OR45-1 Lower Serum 25-Hydroxyvitamin D Is an Independent Predictor for Obesity but Not for Common Chronic Conditions: An Observational Study of African American and Caucasian Male Veterans

Program: Abstracts - Orals, Poster Previews, and Posters
Session: OR45-What Is New in Vitamin D?
Clinical/Translational
Sunday, March 8, 2015: 9:30 AM-11:00 AM
Presentation Start Time: 9:30 AM
Room 29 (San Diego Convention Center)
Jacqueline L. Cartier, MD1 and Elena Barengolts, MD2
1University of Illinois at Chicago, Chicago, IL, 2Jesse Brown VAMC, Chicago, IL
Background: The contribution of vitamin D insufficiency to the occurrence of common chronic conditions remains controversial.  African American men (AAM) have a higher risk of vitamin D insufficiency than Caucasian men (CAM) as well as a high burden of chronic disease yet they are relatively under-represented in research studies. 

Objective: The objective of the study was to examine whether vitamin D insufficiency was a predictor of prevalent and/or incident common chronic conditions in AAM and CAM.

Methods: 1,117 men were recruited at an urban VA medical center and followed prospectively. Vitamin D insufficiency was defined as 25(OH)D <30ng/ml. Chronic conditions that were evaluated included obesity (BMI >30kg/m2), type 2 diabetes (T2D), cardiovascular disease (CVD, including coronary artery disease [CAD], cerebrovascular accident [CVA], and congestive heart failure [CHF]), cancer (including lung, prostate, and colon), and fractures (traumatic and non-traumatic). Multivariate logistic regression was performed to determine predictors of prevalent common chronic conditions controlling for socio-demographic variables.

Results:This analysis was limited to 955 men (65.4% AAM, 27.2% CAM, 6.4% Hispanic, 0.4% Native American and 0.3% Asian) who had at least 1 yr of follow up (mean 5.4 yrs, range 1.0 – 7.1 yrs). Comparison of AAM vs CAM showed no differences in prevalent obesity (42 vs 41%), T2D (40 vs 35%), CVD (48 vs 50%) or cancer (33 vs 31%) but AAM had lower prevalence of fractures (11 vs 17%, p=0.01). Univariate analysis of the entire group showed 25(OH)D correlated with BMI as well as with T2D.  Serum 25(OH)D was not found to have a relationship with prevalent CVD (including separate analysis for CAD, CVA and CHF), cancer, fractures, and all-cause mortality. Multivariate analysis of the entire group identified 25(OH)D as an independent predictor of obesity, Odds Ratio (OR) (95% Confidence Interval) 0.962 (CI 0.949-0.976). The additional independent determinants of obesity included age (OR 0.975, CI 0.964-0.987) and current smoking (OR 0.446, CI 0.296-0.671).  Similar results were seen in AAM and CAM subgroups. The independent predictors of prevalent common chronic conditions (combined T2D, CVD and cancer) included increasing age (OR 1.095, CI 1.076-1.113), smoking (OR 1.577, CI 0.973-2.559), past alcohol use (OR 1.613, CI 1.085-2.397), past polysubstance use (OR 0.574, CI 0.382-0.863), and BMI (OR 1.054, CI 1.025-1.083) but not 25(OH)D.  Unexpectedly, there was a trend for higher 25(OH)D predicting fractures (p=0.063), probably explained by longer hours outside (and therefore higher sun exposure) spent in activities with higher risk of fractures.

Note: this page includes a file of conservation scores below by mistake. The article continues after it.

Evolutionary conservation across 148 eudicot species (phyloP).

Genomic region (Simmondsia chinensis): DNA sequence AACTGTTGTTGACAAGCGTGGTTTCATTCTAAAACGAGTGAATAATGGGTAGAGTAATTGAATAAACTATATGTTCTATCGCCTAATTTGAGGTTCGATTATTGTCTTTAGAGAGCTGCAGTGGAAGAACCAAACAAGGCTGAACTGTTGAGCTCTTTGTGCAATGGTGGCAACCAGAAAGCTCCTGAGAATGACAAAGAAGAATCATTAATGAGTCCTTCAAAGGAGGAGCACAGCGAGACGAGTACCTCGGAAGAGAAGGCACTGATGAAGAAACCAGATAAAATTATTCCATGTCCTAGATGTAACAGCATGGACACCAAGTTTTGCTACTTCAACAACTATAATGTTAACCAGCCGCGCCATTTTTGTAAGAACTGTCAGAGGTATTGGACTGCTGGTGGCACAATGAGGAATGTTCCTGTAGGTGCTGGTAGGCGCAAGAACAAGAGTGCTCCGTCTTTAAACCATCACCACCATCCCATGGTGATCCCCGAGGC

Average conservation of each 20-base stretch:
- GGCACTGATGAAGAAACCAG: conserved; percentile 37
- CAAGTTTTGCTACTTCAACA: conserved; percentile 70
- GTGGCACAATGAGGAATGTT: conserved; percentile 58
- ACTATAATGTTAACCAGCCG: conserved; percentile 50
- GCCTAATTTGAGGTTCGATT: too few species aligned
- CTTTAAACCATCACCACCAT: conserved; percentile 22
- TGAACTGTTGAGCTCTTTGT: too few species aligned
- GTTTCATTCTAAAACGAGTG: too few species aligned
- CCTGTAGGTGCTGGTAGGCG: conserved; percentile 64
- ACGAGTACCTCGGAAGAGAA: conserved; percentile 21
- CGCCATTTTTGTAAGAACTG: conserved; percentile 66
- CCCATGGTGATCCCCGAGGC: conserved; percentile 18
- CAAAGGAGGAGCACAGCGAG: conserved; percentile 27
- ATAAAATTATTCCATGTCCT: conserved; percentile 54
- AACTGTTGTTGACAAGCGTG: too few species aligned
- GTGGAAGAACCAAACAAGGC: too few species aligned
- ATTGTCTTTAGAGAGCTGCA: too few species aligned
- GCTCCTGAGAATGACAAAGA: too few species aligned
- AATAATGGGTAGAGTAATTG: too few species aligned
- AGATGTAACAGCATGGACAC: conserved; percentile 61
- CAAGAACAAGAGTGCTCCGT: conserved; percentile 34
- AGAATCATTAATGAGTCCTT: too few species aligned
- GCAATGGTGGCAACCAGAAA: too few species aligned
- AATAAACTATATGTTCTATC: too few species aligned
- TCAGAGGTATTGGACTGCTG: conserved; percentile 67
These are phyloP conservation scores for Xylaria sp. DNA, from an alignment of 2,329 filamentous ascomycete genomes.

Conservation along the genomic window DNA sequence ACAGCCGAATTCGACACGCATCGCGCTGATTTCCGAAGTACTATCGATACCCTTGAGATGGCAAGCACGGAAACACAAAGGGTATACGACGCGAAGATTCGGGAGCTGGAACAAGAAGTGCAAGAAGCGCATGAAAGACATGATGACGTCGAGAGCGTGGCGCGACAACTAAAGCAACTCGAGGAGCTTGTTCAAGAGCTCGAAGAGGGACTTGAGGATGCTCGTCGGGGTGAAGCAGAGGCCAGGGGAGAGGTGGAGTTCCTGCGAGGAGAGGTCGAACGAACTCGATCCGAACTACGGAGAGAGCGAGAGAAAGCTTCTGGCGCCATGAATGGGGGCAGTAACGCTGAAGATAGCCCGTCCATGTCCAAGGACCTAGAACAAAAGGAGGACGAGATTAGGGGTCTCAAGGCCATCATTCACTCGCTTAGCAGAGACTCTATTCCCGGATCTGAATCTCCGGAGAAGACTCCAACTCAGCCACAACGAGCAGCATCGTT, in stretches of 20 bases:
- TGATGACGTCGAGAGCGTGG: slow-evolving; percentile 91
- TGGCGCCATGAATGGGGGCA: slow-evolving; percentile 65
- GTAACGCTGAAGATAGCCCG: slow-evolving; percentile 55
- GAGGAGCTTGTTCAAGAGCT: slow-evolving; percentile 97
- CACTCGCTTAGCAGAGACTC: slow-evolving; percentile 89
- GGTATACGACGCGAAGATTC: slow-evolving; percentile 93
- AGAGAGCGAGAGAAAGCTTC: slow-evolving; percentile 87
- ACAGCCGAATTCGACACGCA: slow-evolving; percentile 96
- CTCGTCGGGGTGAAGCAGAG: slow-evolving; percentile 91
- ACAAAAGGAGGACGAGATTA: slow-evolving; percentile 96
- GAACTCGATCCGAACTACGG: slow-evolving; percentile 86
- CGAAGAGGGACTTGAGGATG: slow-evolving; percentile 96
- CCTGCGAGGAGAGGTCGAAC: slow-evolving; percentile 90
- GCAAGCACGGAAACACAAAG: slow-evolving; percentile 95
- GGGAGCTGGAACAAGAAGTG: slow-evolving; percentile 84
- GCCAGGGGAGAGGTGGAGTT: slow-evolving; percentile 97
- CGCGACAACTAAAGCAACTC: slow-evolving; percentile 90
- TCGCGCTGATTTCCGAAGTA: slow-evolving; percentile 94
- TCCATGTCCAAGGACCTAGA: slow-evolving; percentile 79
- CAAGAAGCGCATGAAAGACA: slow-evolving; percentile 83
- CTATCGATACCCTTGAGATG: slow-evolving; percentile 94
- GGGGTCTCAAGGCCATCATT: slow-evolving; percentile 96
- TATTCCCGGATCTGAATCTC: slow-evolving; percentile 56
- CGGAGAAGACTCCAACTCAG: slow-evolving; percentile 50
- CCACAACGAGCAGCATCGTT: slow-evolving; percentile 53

Conclusion: Circulating 25(OH)D was an independent predictor for BMI but not for common chronic conditions in this urban population of male veterans. 

Nothing to Disclose: JLC, EB

*Please take note of The Endocrine Society's News Embargo Policy at https://www.endocrine.org/news-room/endo-annual-meeting

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